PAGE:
But again, we get it. It’s a tradeoff. The display is one of the more expensive components that goes into a smartphone build, and keeping the Ascend Mate 2 priced at $300 off-contract requires skimping in some areas. We just wish it wasn’t the display that suffered.
A solid mix of hardware makes the Ascend Mate 2 workman-like, but it lacks some of the flash you might expect from a brand new Android smartphone. It uses Qualcomm’s aging Snapdragon 600 chipset to provide quad-core processing at 1.6GHz. Pair that with 2GB of RAM and you get respectable performance , but it’s not quite the productivity powerhouse you might expect from a phablet-class device. Nevertheless, the Ascend Mate 2 is well-suited for nearly anything you could throw at it, from 3D gaming to HD video. Just don’t expect the smoothest performance at all times.
The standard handset ships with 16GB of internal storage, but the phone also sports support for MicroSD cards up to 64GB. Storage is accessed via a removable back plate that provides access to both the card reader and SIM slot. While the handset will be sold unlocked by Huawei, it will only support GSM networks like T-Mobile and AT&T in the United States. Customers of CDMA carriers like Verizon and Sprint unfortunately will not have the option to use the Ascend Mate 2 on those networks.
While many of the Ascend Mate 2’s other hardware specs fall just shy of impressive, the battery most certainly does not. A non-removable 4050mAh battery can keep this phone going, quite literally, for days.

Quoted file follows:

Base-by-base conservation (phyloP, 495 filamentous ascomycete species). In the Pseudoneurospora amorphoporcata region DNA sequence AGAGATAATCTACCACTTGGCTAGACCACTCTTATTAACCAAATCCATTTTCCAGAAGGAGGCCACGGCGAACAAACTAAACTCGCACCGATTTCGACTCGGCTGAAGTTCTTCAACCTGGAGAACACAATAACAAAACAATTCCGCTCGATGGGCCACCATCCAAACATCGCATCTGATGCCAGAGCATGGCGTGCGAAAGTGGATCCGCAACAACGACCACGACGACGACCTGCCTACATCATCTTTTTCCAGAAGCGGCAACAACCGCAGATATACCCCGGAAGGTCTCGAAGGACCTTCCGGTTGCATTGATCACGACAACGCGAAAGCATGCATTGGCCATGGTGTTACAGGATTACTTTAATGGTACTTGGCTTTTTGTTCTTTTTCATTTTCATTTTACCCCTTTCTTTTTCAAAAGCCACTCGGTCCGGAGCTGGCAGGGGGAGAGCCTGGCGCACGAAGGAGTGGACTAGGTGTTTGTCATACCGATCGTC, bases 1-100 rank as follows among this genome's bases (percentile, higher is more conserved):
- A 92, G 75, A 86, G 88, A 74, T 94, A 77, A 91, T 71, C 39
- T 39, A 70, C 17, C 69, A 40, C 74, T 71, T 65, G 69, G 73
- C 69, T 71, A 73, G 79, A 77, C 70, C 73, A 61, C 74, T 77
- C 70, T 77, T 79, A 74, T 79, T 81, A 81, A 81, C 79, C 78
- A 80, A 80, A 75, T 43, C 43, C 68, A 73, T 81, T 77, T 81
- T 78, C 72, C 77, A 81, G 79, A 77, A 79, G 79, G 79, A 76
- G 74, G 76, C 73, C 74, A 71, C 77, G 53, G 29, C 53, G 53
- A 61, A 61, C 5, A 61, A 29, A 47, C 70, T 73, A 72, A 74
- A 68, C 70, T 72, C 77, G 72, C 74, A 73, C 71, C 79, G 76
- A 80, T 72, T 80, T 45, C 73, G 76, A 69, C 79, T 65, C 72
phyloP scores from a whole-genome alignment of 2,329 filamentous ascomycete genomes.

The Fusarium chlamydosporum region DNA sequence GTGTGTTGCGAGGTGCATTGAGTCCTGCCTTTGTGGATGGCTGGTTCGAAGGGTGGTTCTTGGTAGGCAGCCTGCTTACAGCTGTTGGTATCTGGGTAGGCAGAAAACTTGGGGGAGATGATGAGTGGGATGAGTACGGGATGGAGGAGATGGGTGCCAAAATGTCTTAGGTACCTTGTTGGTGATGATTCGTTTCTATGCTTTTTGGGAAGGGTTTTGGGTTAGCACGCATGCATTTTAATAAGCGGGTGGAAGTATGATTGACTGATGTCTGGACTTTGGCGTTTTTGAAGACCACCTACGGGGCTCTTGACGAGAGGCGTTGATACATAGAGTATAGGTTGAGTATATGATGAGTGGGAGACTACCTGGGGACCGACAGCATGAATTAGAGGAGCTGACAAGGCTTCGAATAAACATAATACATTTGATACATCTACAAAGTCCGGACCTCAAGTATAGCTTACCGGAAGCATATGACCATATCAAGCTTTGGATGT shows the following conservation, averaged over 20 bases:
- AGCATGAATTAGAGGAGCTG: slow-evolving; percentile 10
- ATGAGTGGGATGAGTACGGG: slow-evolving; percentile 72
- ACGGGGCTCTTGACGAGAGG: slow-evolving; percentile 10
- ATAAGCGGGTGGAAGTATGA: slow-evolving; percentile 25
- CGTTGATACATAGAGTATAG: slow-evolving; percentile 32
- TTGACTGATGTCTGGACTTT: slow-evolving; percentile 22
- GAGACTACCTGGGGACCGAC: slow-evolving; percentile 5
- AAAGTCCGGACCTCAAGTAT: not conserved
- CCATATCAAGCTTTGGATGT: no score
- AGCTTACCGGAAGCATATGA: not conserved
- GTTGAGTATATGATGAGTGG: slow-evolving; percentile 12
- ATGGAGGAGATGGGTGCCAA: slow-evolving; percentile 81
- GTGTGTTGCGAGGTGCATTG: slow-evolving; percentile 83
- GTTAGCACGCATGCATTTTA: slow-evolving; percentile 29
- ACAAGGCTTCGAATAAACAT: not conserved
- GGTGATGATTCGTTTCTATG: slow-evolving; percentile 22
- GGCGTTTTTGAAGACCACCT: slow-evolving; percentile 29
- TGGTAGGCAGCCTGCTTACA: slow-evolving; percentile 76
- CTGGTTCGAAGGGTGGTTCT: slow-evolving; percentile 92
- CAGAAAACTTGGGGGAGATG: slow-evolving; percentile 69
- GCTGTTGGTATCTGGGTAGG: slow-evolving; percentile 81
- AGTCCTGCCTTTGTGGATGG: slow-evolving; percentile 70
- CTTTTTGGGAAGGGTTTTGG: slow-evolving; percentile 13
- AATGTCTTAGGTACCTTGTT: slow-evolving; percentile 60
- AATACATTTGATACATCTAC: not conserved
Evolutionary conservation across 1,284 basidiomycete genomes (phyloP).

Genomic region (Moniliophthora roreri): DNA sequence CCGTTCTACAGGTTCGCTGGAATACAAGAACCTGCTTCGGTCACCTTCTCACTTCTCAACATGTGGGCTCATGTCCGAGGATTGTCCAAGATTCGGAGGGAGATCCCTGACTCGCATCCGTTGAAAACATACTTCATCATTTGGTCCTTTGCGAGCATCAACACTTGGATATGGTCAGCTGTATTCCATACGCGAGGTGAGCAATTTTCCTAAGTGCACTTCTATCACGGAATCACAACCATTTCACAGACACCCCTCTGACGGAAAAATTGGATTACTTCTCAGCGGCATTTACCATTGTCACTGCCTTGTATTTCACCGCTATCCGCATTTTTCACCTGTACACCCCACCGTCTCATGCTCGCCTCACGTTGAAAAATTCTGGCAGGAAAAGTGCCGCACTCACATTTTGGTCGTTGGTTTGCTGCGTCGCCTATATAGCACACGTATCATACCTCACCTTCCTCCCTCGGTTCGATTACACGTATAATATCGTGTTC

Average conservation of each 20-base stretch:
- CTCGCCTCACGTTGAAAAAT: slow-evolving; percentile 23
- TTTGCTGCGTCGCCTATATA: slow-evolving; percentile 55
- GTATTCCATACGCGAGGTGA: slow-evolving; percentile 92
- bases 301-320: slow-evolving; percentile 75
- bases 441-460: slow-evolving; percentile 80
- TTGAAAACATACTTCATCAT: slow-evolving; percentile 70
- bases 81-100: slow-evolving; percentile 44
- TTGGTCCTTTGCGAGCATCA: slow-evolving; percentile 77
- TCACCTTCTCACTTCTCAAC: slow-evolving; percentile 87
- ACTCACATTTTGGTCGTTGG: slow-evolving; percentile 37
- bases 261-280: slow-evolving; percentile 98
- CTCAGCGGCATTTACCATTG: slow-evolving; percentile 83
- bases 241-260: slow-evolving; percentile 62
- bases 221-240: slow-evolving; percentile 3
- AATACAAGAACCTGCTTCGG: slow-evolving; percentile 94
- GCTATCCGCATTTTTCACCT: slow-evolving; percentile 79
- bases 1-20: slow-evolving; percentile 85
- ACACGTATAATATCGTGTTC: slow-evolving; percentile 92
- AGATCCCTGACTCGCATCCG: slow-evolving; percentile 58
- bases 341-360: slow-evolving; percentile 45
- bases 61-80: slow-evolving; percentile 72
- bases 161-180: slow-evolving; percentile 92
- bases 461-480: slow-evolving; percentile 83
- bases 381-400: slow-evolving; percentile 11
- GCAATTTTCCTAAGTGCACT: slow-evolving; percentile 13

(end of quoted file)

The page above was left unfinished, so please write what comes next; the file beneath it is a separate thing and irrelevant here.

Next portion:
It has so much excessive battery power that the phone can even be used as a portable charging station for other devices. This might come in handy if you carry a secondary phone or — if you are a glutton for punishment — a tablet in addition to this already large 6.1-inch smartphone. In reality, the feature will likely get the most use showing up your friends. You will offer to charge their dying iPhones and Android devices with the caveat that they must listen to you boast about the impressive battery life of your own phone.
But if you are only concerned about keeping your own device powered, Huawei has you covered here. It would not be extraordinary to get two days (or more) of charge out of the Ascend Mate 2 with average use.
If the Ascend Mate 2 has a glaring weak spot it is its software. An Android 4.3 build is skinned with Huawei’s Emotion UI, an interface that is looking dated in comparison to Google’s latest Android guidelines. While manufacturers like LG, HTC, and even Samsung move toward a refined user experience with simple, tasteful design elements, Huawei’s take remains squarely rooted in the more bubbly, childish Android of yesteryear.